Calendar of Events

Aug 04, 2014 to Aug 15, 2014 | Michigan State University, East Lansing, MI
Aug 11, 2014 to Aug 12, 2014 | New York, NY
Sep 08, 2014 to Sep 10, 2014 | Chicago, IL

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Public Utilities Reports

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Energy Policy Act

NERC Knows Best?

FERC this year must select a reliability czar. But the obvious choice could prove less than ideal.

Richard Stavros, Executive Editor

NERC up until now has been, in its own words, “a self regulatory organization, relying on reciprocity, peer pressure, and the mutual self-interest of all those involved in the electric system.” Nevertheless, can this tradition of kind, gentle, and voluntary consensus-building stand NERC in good stead as it seeks to transform itself in to a steel-fisted czar that would enforce mandatory standards?

Electric Transmission: Building the Next Interstate System

We must efficiently deliver wholesale power within competitive regional markets.

Michael G. Morris

When President Eisenhower was growing up in Kansas, he saw America’s byways and back roads develop to meet point-to-point needs, eventually forming a loosely connected national interstate highway network. The U.S. electric transmission system has similar roots, and it needs a similar vision to meet the needs of the 21st century.

Tariff Tinkering

FERC says it won’t ‘change’ the native-load preference, but don’t bet on it.

Bruce W. Radford

When FERC opened wholesale power markets to competition a decade ago in Order No. 888, it codified a system for awarding grid access known as the pro forma Open-Access Transmission Tariff (OATT), founded on physical rights, and on the fiction that electrons travel along a “contract path.” Should the commission “tinker” with the OATT, making only surgical changes to make it current? Or, do events instead warrant a complete overhaul?

Focus on LNG Siting: A State Perspective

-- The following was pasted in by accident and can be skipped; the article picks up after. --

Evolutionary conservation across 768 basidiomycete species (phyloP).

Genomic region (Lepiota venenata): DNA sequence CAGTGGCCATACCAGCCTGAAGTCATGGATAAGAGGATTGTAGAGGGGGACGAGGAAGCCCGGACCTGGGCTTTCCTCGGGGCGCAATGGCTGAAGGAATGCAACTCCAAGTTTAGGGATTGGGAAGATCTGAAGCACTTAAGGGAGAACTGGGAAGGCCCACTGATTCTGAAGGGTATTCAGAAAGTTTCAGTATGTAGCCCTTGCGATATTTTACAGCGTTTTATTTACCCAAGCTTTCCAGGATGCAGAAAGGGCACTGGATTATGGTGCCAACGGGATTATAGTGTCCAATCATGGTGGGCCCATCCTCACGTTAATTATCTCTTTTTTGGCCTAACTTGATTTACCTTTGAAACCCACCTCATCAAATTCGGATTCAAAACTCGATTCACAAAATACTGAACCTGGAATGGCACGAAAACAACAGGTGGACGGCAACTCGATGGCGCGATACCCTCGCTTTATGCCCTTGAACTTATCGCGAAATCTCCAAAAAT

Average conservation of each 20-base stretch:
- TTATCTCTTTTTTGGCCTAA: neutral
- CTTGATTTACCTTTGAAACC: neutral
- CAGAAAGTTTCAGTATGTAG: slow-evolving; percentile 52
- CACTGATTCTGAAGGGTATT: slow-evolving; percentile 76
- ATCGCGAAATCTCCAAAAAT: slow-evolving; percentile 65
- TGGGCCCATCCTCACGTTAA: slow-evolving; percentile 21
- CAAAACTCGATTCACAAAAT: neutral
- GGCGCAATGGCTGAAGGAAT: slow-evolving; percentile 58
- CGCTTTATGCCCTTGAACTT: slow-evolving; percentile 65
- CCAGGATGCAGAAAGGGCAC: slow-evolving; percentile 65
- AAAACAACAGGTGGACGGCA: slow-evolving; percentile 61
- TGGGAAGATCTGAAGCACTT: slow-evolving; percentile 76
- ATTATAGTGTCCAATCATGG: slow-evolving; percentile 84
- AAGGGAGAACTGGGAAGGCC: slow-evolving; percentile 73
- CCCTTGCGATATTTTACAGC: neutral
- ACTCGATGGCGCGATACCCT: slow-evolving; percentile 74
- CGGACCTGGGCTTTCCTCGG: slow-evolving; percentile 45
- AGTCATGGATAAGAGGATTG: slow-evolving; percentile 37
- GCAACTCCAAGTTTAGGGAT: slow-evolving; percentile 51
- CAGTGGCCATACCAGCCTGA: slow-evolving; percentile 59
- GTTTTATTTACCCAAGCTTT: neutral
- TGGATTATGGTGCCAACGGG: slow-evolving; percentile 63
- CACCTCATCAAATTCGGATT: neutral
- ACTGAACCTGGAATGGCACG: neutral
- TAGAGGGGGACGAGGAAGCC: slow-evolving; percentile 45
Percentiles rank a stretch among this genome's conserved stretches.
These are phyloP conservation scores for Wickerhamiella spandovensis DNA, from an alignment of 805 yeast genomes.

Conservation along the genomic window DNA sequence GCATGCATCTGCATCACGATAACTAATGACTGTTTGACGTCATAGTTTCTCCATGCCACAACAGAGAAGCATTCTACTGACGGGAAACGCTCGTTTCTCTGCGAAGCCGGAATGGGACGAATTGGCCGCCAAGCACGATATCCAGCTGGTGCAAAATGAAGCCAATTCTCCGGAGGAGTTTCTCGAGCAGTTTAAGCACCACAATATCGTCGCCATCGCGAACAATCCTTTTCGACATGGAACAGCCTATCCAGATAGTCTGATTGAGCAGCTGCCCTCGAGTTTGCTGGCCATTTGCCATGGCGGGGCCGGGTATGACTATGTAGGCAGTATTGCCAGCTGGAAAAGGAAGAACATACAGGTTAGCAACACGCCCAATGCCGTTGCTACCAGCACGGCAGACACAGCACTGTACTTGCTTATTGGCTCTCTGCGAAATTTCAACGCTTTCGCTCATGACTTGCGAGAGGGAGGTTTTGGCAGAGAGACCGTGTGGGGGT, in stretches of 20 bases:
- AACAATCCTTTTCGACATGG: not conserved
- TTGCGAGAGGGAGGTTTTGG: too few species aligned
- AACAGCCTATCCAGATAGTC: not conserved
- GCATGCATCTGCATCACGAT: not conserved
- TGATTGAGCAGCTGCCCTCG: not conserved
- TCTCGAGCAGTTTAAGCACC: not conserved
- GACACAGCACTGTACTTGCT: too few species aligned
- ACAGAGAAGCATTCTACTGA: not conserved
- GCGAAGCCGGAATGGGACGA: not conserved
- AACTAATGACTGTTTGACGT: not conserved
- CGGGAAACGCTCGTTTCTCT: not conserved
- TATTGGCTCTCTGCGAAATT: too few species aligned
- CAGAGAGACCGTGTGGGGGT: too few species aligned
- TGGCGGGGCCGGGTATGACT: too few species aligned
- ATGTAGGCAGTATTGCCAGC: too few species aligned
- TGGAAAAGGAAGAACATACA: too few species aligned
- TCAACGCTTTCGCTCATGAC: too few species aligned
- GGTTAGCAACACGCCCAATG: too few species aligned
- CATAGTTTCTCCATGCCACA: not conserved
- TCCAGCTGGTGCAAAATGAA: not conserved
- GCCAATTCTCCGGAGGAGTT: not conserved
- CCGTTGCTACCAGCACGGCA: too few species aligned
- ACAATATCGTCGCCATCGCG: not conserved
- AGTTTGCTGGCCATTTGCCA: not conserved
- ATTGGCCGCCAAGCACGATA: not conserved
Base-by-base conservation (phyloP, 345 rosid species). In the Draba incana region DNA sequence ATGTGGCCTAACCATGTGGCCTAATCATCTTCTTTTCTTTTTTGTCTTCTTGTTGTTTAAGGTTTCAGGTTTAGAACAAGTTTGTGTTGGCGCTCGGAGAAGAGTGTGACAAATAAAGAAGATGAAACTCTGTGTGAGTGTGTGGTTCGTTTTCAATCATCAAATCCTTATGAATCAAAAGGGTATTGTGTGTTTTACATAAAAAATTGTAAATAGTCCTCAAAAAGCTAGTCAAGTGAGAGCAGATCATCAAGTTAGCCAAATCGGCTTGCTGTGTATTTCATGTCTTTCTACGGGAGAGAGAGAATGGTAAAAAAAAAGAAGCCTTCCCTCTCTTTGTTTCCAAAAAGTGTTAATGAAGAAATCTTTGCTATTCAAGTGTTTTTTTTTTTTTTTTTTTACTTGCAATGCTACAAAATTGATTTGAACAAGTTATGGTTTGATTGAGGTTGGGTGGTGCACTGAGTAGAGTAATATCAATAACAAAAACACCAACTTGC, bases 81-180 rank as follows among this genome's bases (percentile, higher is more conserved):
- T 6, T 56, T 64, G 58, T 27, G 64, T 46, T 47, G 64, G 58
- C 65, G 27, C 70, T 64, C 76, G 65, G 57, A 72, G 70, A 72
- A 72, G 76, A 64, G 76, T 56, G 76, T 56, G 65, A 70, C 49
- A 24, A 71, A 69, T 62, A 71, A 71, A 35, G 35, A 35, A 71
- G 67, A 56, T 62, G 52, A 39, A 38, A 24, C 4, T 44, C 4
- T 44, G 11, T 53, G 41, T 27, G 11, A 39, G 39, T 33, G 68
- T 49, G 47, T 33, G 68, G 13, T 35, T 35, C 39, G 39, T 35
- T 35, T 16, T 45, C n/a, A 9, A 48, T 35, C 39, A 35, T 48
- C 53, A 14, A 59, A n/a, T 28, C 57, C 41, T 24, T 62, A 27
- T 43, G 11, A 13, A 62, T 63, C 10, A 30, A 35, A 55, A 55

Congress revamps LNG and storage, giving broad new powers to FERC. Why the Feds still must consult with local authorities.

Ken Costello

A major objective of the Energy Policy Act of 2005 (EPACT) is to counter the worsened conditions in the natural-gas market that began in 2000 and are expected to continue over the next several years—namely, tight natural-gas supplies and high, volatile gas prices caused by a distinct shift in the supply-demand balance. Any noticeable reductions in gas prices that might be effectuated by the act will have little impact on natural-gas prices for a number of years.

The Gas Storage Conundrum

Congress allows market-based rates. How will FERC respond?

J. Michel Marcoux

As a rare amendment to a venerable statute, EPACT05 § 312, New Natural Gas Storage Facilities, made headlines, adding an option for interstate, market-based storage rate making. It would encourage new storage facilities by permitting FERC to authorize market-based storage rates, even when the applicant is unable to demonstrate it lacks market power. After authorizing such rates, FERC periodically must review them.The problem with the new law is that it does not specify those review periods.

Frontlines

Is the predicted crisis this winter a failure of policy, the market, or both?

Richard Stavros

Given the free market in natural gas, why haven't prices attracted the needed infrastructure or supply? (LNG imports are actually down from last year.) What policies could have been contemplated ahead of national legislation? Or put more simply, why has supply lagged demand?

Power Measurements

The new Clean Air Interstate Rule is having an unexpected impact on power generation asset values.

Gary L. Hunt

With compliance costs estimated at $50 billion to $60 billion during the next 15 years, the Clean Air Interstate Rule (CAIR) affects just about every market participant in the electric power industry.

CFOs Speak Out: Looking Beyond Power

Chief financial officers discuss new strategies and the possibility of further convergence inside and outside the energy industry.

Richard Stavros

A whole new cast of characters is expected to enter the energy industry—overseas ventures, telecom firms, insurance companies, and financial-services groups. But even as the future seems to hold boundless opportunity, utility executives and industry experts continue to disagree on what sort of consolidation is right.

Utility M&A: How Many Deals, and How Soon?

By opening the field to far-flung deals, PUHCA’s repeal changes the merger game.

Michael T. Burr

The repeal of the 1935 Public Utility Holding Company Act has attracted a surprising amount of attention in the business and consumer press. But while some analysts predict a wave of utility M&A activity, others are more sanguine about the change.

Following Up on a Capital Performance

Utility stocks have outperformed the broader market. Can the industry deliver a show-stopping second act?

Paul Donahue

The utility sector has been one of the best performing sectors in the equity capital markets for more than two years. In many respects, this has been a case of the rising tide lifting all ships.

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